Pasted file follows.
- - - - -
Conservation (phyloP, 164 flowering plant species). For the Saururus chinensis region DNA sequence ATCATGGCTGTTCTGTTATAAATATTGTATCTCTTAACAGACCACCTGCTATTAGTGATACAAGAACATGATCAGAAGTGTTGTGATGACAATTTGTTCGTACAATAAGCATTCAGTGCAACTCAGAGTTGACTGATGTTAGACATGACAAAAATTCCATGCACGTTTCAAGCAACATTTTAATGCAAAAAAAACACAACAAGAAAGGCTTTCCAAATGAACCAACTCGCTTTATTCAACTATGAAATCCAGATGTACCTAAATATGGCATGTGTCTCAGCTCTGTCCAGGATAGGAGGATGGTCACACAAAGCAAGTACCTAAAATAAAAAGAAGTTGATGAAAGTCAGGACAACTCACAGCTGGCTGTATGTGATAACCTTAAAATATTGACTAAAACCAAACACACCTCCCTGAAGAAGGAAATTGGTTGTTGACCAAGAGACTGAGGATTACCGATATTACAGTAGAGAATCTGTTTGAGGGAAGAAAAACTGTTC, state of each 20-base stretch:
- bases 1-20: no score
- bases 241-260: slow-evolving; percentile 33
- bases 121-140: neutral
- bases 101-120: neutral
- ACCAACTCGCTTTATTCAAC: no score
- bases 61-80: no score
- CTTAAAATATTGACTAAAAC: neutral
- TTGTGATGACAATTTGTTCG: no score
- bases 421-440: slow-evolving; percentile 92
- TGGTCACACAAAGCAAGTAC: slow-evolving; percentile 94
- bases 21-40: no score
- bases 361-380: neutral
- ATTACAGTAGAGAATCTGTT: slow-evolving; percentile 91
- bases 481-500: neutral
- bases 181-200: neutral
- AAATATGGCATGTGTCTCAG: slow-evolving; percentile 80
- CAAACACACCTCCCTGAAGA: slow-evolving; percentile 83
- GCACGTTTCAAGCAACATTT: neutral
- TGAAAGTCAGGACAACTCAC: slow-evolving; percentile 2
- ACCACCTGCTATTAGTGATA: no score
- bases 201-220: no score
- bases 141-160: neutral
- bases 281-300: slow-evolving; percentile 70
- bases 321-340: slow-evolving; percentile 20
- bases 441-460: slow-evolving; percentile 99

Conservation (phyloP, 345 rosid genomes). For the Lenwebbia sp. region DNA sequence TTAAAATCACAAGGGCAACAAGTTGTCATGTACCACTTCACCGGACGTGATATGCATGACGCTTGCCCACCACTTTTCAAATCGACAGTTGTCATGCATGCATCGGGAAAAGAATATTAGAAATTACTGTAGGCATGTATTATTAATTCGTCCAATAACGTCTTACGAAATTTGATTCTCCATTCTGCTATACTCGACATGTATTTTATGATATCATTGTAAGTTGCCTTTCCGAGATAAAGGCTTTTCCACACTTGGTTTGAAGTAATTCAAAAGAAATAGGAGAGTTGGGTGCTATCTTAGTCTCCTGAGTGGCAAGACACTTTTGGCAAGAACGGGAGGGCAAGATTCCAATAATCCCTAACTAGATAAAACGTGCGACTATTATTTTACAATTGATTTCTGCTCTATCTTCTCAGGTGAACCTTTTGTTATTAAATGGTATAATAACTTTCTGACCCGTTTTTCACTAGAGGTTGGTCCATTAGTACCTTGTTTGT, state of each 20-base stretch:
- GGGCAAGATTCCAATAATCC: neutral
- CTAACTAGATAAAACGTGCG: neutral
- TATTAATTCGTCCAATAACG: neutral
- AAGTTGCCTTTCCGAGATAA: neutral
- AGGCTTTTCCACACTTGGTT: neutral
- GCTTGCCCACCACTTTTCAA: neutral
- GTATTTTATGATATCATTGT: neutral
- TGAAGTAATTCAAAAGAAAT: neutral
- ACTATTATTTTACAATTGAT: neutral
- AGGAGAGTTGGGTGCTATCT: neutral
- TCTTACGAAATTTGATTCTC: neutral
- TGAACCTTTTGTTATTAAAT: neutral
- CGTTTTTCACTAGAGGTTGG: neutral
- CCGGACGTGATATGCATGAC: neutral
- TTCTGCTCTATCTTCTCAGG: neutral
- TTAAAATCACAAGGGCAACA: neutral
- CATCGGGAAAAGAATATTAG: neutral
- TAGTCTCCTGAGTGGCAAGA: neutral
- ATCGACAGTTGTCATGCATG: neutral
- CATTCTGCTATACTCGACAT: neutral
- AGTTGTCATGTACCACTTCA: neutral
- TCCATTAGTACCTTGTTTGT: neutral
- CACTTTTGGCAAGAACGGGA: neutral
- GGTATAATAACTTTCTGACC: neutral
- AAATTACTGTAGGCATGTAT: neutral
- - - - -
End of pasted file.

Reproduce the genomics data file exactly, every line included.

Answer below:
Conservation (phyloP, 164 flowering plant species). For the Saururus chinensis region DNA sequence ATCATGGCTGTTCTGTTATAAATATTGTATCTCTTAACAGACCACCTGCTATTAGTGATACAAGAACATGATCAGAAGTGTTGTGATGACAATTTGTTCGTACAATAAGCATTCAGTGCAACTCAGAGTTGACTGATGTTAGACATGACAAAAATTCCATGCACGTTTCAAGCAACATTTTAATGCAAAAAAAACACAACAAGAAAGGCTTTCCAAATGAACCAACTCGCTTTATTCAACTATGAAATCCAGATGTACCTAAATATGGCATGTGTCTCAGCTCTGTCCAGGATAGGAGGATGGTCACACAAAGCAAGTACCTAAAATAAAAAGAAGTTGATGAAAGTCAGGACAACTCACAGCTGGCTGTATGTGATAACCTTAAAATATTGACTAAAACCAAACACACCTCCCTGAAGAAGGAAATTGGTTGTTGACCAAGAGACTGAGGATTACCGATATTACAGTAGAGAATCTGTTTGAGGGAAGAAAAACTGTTC, state of each 20-base stretch:
- bases 1-20: no score
- bases 241-260: slow-evolving; percentile 33
- bases 121-140: neutral
- bases 101-120: neutral
- ACCAACTCGCTTTATTCAAC: no score
- bases 61-80: no score
- CTTAAAATATTGACTAAAAC: neutral
- TTGTGATGACAATTTGTTCG: no score
- bases 421-440: slow-evolving; percentile 92
- TGGTCACACAAAGCAAGTAC: slow-evolving; percentile 94
- bases 21-40: no score
- bases 361-380: neutral
- ATTACAGTAGAGAATCTGTT: slow-evolving; percentile 91
- bases 481-500: neutral
- bases 181-200: neutral
- AAATATGGCATGTGTCTCAG: slow-evolving; percentile 80
- CAAACACACCTCCCTGAAGA: slow-evolving; percentile 83
- GCACGTTTCAAGCAACATTT: neutral
- TGAAAGTCAGGACAACTCAC: slow-evolving; percentile 2
- ACCACCTGCTATTAGTGATA: no score
- bases 201-220: no score
- bases 141-160: neutral
- bases 281-300: slow-evolving; percentile 70
- bases 321-340: slow-evolving; percentile 20
- bases 441-460: slow-evolving; percentile 99

Conservation (phyloP, 345 rosid genomes). For the Lenwebbia sp. region DNA sequence TTAAAATCACAAGGGCAACAAGTTGTCATGTACCACTTCACCGGACGTGATATGCATGACGCTTGCCCACCACTTTTCAAATCGACAGTTGTCATGCATGCATCGGGAAAAGAATATTAGAAATTACTGTAGGCATGTATTATTAATTCGTCCAATAACGTCTTACGAAATTTGATTCTCCATTCTGCTATACTCGACATGTATTTTATGATATCATTGTAAGTTGCCTTTCCGAGATAAAGGCTTTTCCACACTTGGTTTGAAGTAATTCAAAAGAAATAGGAGAGTTGGGTGCTATCTTAGTCTCCTGAGTGGCAAGACACTTTTGGCAAGAACGGGAGGGCAAGATTCCAATAATCCCTAACTAGATAAAACGTGCGACTATTATTTTACAATTGATTTCTGCTCTATCTTCTCAGGTGAACCTTTTGTTATTAAATGGTATAATAACTTTCTGACCCGTTTTTCACTAGAGGTTGGTCCATTAGTACCTTGTTTGT, state of each 20-base stretch:
- GGGCAAGATTCCAATAATCC: neutral
- CTAACTAGATAAAACGTGCG: neutral
- TATTAATTCGTCCAATAACG: neutral
- AAGTTGCCTTTCCGAGATAA: neutral
- AGGCTTTTCCACACTTGGTT: neutral
- GCTTGCCCACCACTTTTCAA: neutral
- GTATTTTATGATATCATTGT: neutral
- TGAAGTAATTCAAAAGAAAT: neutral
- ACTATTATTTTACAATTGAT: neutral
- AGGAGAGTTGGGTGCTATCT: neutral
- TCTTACGAAATTTGATTCTC: neutral
- TGAACCTTTTGTTATTAAAT: neutral
- CGTTTTTCACTAGAGGTTGG: neutral
- CCGGACGTGATATGCATGAC: neutral
- TTCTGCTCTATCTTCTCAGG: neutral
- TTAAAATCACAAGGGCAACA: neutral
- CATCGGGAAAAGAATATTAG: neutral
- TAGTCTCCTGAGTGGCAAGA: neutral
- ATCGACAGTTGTCATGCATG: neutral
- CATTCTGCTATACTCGACAT: neutral
- AGTTGTCATGTACCACTTCA: neutral
- TCCATTAGTACCTTGTTTGT: neutral
- CACTTTTGGCAAGAACGGGA: neutral
- GGTATAATAACTTTCTGACC: neutral
- AAATTACTGTAGGCATGTAT: neutral